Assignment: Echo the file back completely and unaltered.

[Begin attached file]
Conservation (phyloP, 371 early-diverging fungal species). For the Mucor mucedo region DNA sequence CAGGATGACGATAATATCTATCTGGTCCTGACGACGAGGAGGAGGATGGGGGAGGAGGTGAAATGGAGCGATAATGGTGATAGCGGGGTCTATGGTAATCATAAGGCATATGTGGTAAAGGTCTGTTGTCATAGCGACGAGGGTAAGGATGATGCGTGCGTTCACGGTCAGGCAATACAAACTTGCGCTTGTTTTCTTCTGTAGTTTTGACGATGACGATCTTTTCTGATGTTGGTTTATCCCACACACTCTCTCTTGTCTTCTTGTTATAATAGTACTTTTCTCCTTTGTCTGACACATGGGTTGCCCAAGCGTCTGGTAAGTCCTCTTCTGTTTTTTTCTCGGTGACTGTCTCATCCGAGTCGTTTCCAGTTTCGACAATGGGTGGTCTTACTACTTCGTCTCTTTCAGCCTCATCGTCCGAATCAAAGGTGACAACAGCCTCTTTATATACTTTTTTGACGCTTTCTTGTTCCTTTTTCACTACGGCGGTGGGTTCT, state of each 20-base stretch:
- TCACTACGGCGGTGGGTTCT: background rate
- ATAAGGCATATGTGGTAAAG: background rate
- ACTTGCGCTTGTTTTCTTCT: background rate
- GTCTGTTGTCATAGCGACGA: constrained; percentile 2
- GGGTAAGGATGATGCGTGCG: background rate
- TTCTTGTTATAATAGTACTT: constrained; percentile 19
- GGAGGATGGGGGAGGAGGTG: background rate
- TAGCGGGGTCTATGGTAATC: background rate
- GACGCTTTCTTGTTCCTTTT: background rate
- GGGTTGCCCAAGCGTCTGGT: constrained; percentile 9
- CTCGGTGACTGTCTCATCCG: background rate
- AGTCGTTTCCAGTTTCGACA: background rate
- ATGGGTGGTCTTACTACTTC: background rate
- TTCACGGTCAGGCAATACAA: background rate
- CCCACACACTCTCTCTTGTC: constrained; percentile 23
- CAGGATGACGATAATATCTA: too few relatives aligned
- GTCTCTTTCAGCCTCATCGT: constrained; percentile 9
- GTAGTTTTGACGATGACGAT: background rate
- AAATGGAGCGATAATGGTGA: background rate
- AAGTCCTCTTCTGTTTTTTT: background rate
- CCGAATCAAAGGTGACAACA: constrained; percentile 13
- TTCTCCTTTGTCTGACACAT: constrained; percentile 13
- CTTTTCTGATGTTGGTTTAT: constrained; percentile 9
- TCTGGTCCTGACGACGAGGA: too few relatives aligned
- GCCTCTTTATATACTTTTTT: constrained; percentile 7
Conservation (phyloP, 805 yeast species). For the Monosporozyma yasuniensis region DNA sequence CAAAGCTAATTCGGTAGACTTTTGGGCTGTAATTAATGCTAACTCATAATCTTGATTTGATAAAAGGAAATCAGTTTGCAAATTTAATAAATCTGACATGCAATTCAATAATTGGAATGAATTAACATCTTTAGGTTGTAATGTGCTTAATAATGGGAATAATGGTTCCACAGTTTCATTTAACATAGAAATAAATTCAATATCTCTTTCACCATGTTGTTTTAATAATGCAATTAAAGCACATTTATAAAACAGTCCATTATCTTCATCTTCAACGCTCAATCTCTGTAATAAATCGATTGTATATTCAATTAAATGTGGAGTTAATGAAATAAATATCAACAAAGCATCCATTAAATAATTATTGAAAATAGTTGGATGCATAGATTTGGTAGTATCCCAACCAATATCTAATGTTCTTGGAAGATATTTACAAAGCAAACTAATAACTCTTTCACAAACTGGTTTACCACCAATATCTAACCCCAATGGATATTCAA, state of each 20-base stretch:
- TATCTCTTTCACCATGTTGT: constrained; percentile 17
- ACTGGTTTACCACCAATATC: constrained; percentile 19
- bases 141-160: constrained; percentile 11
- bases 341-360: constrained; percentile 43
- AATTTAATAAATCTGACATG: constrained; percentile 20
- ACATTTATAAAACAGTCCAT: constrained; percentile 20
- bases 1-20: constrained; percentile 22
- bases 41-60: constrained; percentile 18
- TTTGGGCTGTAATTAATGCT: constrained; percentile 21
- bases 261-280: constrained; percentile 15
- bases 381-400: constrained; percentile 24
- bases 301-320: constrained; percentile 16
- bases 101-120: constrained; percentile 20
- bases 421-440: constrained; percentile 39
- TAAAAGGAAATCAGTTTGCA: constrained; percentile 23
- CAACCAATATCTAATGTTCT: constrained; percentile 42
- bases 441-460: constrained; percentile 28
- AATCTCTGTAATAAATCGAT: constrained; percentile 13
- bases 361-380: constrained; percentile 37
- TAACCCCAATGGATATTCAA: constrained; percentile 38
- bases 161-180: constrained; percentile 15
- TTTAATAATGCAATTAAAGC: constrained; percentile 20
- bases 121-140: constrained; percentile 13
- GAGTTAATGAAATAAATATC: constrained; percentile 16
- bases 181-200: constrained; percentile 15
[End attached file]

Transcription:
Conservation (phyloP, 371 early-diverging fungal species). For the Mucor mucedo region DNA sequence CAGGATGACGATAATATCTATCTGGTCCTGACGACGAGGAGGAGGATGGGGGAGGAGGTGAAATGGAGCGATAATGGTGATAGCGGGGTCTATGGTAATCATAAGGCATATGTGGTAAAGGTCTGTTGTCATAGCGACGAGGGTAAGGATGATGCGTGCGTTCACGGTCAGGCAATACAAACTTGCGCTTGTTTTCTTCTGTAGTTTTGACGATGACGATCTTTTCTGATGTTGGTTTATCCCACACACTCTCTCTTGTCTTCTTGTTATAATAGTACTTTTCTCCTTTGTCTGACACATGGGTTGCCCAAGCGTCTGGTAAGTCCTCTTCTGTTTTTTTCTCGGTGACTGTCTCATCCGAGTCGTTTCCAGTTTCGACAATGGGTGGTCTTACTACTTCGTCTCTTTCAGCCTCATCGTCCGAATCAAAGGTGACAACAGCCTCTTTATATACTTTTTTGACGCTTTCTTGTTCCTTTTTCACTACGGCGGTGGGTTCT, state of each 20-base stretch:
- TCACTACGGCGGTGGGTTCT: background rate
- ATAAGGCATATGTGGTAAAG: background rate
- ACTTGCGCTTGTTTTCTTCT: background rate
- GTCTGTTGTCATAGCGACGA: constrained; percentile 2
- GGGTAAGGATGATGCGTGCG: background rate
- TTCTTGTTATAATAGTACTT: constrained; percentile 19
- GGAGGATGGGGGAGGAGGTG: background rate
- TAGCGGGGTCTATGGTAATC: background rate
- GACGCTTTCTTGTTCCTTTT: background rate
- GGGTTGCCCAAGCGTCTGGT: constrained; percentile 9
- CTCGGTGACTGTCTCATCCG: background rate
- AGTCGTTTCCAGTTTCGACA: background rate
- ATGGGTGGTCTTACTACTTC: background rate
- TTCACGGTCAGGCAATACAA: background rate
- CCCACACACTCTCTCTTGTC: constrained; percentile 23
- CAGGATGACGATAATATCTA: too few relatives aligned
- GTCTCTTTCAGCCTCATCGT: constrained; percentile 9
- GTAGTTTTGACGATGACGAT: background rate
- AAATGGAGCGATAATGGTGA: background rate
- AAGTCCTCTTCTGTTTTTTT: background rate
- CCGAATCAAAGGTGACAACA: constrained; percentile 13
- TTCTCCTTTGTCTGACACAT: constrained; percentile 13
- CTTTTCTGATGTTGGTTTAT: constrained; percentile 9
- TCTGGTCCTGACGACGAGGA: too few relatives aligned
- GCCTCTTTATATACTTTTTT: constrained; percentile 7
Conservation (phyloP, 805 yeast species). For the Monosporozyma yasuniensis region DNA sequence CAAAGCTAATTCGGTAGACTTTTGGGCTGTAATTAATGCTAACTCATAATCTTGATTTGATAAAAGGAAATCAGTTTGCAAATTTAATAAATCTGACATGCAATTCAATAATTGGAATGAATTAACATCTTTAGGTTGTAATGTGCTTAATAATGGGAATAATGGTTCCACAGTTTCATTTAACATAGAAATAAATTCAATATCTCTTTCACCATGTTGTTTTAATAATGCAATTAAAGCACATTTATAAAACAGTCCATTATCTTCATCTTCAACGCTCAATCTCTGTAATAAATCGATTGTATATTCAATTAAATGTGGAGTTAATGAAATAAATATCAACAAAGCATCCATTAAATAATTATTGAAAATAGTTGGATGCATAGATTTGGTAGTATCCCAACCAATATCTAATGTTCTTGGAAGATATTTACAAAGCAAACTAATAACTCTTTCACAAACTGGTTTACCACCAATATCTAACCCCAATGGATATTCAA, state of each 20-base stretch:
- TATCTCTTTCACCATGTTGT: constrained; percentile 17
- ACTGGTTTACCACCAATATC: constrained; percentile 19
- bases 141-160: constrained; percentile 11
- bases 341-360: constrained; percentile 43
- AATTTAATAAATCTGACATG: constrained; percentile 20
- ACATTTATAAAACAGTCCAT: constrained; percentile 20
- bases 1-20: constrained; percentile 22
- bases 41-60: constrained; percentile 18
- TTTGGGCTGTAATTAATGCT: constrained; percentile 21
- bases 261-280: constrained; percentile 15
- bases 381-400: constrained; percentile 24
- bases 301-320: constrained; percentile 16
- bases 101-120: constrained; percentile 20
- bases 421-440: constrained; percentile 39
- TAAAAGGAAATCAGTTTGCA: constrained; percentile 23
- CAACCAATATCTAATGTTCT: constrained; percentile 42
- bases 441-460: constrained; percentile 28
- AATCTCTGTAATAAATCGAT: constrained; percentile 13
- bases 361-380: constrained; percentile 37
- TAACCCCAATGGATATTCAA: constrained; percentile 38
- bases 161-180: constrained; percentile 15
- TTTAATAATGCAATTAAAGC: constrained; percentile 20
- bases 121-140: constrained; percentile 13
- GAGTTAATGAAATAAATATC: constrained; percentile 16
- bases 181-200: constrained; percentile 15